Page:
How have you made a difference?

As a primary care pediatrician, I hope of course that I have made a difference in the lives of my patients and their families—many small differences, the occasional big difference. Through working with Reach Out and Read (ROR) over the past eight years or so, I feel I have been part of a truly significant change in pediatric practice. Reach Out and Read is a national program which makes books and advice about reading to young children part of every well-child visit. Through the program, doctors and nurse-practitioners are trained in how to help parents understand the importance of reading to young children—even to infants and toddlers before they can talk—and we give each child a book at every check-up from six months through five years—ten books in the home by kindergarten! There are now more fourteen hundred ROR sites around the country, in health centers, hospitals, public health clinics, and practices which serve children growing up in poverty. Through my work as medical director of the National Center, I have thus been part of the growing incorporation of books and literacy-related advice into well-child care. In addition, by helping ROR programs flourish around the country and working to find books and book money for those programs, we have helped get millions of books into the hands and the homes of children.

Who was/were your mentor(s)?

As a medical student, my clinical tutor was Dr. Pearl O'Rourke, a pediatric intensivist, who inspired me with her intelligence, her humor, and her passion for pediatrics. As a resident, I had excellent advisors and mentors—Dr. Orah Platt and Dr. Jane Newberger, both at Children's Hospital Boston. As a fellow, I had the privilege of working with Dr. Jerome O. Klein, a phenomenal teacher and mentor for me and for many others in the field of pediatric infectious diseases. And in my work with Reach Out and Read, my mentor has been the chief of pediatrics at Boston Medical Center, who was one of the founders of the original program, Dr. Barry Zuckerman. He has both trusted me and encouraged me—and helped me understand the ways that pediatrics can go beyond traditional boundaries to include social policy and advocacy, and improve children's lives.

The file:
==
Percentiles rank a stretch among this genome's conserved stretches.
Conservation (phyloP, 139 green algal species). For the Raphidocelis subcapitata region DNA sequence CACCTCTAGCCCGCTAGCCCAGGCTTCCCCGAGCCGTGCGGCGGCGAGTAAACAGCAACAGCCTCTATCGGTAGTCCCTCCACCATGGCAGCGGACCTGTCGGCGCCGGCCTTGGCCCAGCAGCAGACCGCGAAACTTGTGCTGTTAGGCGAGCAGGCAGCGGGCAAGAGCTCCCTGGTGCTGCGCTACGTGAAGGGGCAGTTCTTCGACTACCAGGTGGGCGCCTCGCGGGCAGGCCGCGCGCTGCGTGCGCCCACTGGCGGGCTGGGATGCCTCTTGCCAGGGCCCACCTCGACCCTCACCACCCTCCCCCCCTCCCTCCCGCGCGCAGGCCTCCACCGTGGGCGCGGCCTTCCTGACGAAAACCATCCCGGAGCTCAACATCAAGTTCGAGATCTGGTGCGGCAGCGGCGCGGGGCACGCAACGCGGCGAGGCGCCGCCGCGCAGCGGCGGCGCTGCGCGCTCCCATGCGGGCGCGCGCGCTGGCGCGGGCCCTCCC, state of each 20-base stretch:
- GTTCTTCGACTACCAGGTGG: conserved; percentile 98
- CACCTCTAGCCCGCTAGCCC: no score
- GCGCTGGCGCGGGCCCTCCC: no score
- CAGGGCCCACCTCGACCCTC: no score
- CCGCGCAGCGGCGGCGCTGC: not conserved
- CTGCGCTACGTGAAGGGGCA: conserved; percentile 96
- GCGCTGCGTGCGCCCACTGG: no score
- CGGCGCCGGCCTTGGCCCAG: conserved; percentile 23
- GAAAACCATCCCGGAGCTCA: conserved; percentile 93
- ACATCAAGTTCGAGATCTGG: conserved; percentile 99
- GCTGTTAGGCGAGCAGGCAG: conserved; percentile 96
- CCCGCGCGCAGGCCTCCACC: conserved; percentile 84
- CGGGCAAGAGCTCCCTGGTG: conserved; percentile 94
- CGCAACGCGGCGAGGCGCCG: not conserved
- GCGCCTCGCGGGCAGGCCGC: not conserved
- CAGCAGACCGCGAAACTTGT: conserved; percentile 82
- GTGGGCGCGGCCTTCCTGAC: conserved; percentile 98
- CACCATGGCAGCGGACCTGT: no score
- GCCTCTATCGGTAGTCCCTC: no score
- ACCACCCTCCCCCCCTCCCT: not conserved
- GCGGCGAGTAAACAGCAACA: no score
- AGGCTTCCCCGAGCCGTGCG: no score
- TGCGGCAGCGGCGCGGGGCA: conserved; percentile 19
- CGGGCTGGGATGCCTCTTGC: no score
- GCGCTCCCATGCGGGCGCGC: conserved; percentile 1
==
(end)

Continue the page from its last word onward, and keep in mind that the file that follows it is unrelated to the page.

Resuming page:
How has your career evolved over time? After my pediatric infectious diseases fellowship, I started working in primary care at a neighborhood health center, and over time, my involvement in Reach Out and Read has grown to fill at least half of my time. I continue to practice at Dorchester House, and in fact I run a small ROR program there—in addition to running the national center which supports and sustains approximately fourteen hundred programs around the country. Certainly, as ROR has grown, my career has shifted and opened to include new roles (national advocacy, running a non-profit organization...). In addition, I have been very lucky that I have been able to continue to work in the field of pediatric infectious diseases, doing some consult service attending and working in the International Clinic so that I can stay current with travel medicine and refugee assessment. My career as a writer developed along with my medical career—I started writing about medical school while I was in medical school, and continued to write through residency. I continue to write about medicine, and to write in the voice of a doctor, writing, for example, parental advice articles. I had written fiction all my life, and initially had no intention of letting medical settings and medical issues take over my fiction as well as my non-fiction and journalism, but over time I can see that my fiction has also become increasingly concerned with issues and stories that arise from medicine, and from my pediatrician's perspective on the world. Writers and doctors, I would argue, have many overlapping traits—a fascination with the many stories out there in the world, an eagerness to probe for detail and complexity, a willingness to reformulate and retell. I suspect that by now my writing and doctoring "selves" are profoundly intertwined—and certainly I hope to continue doing both jobs, with their particular challenges and satisfactions.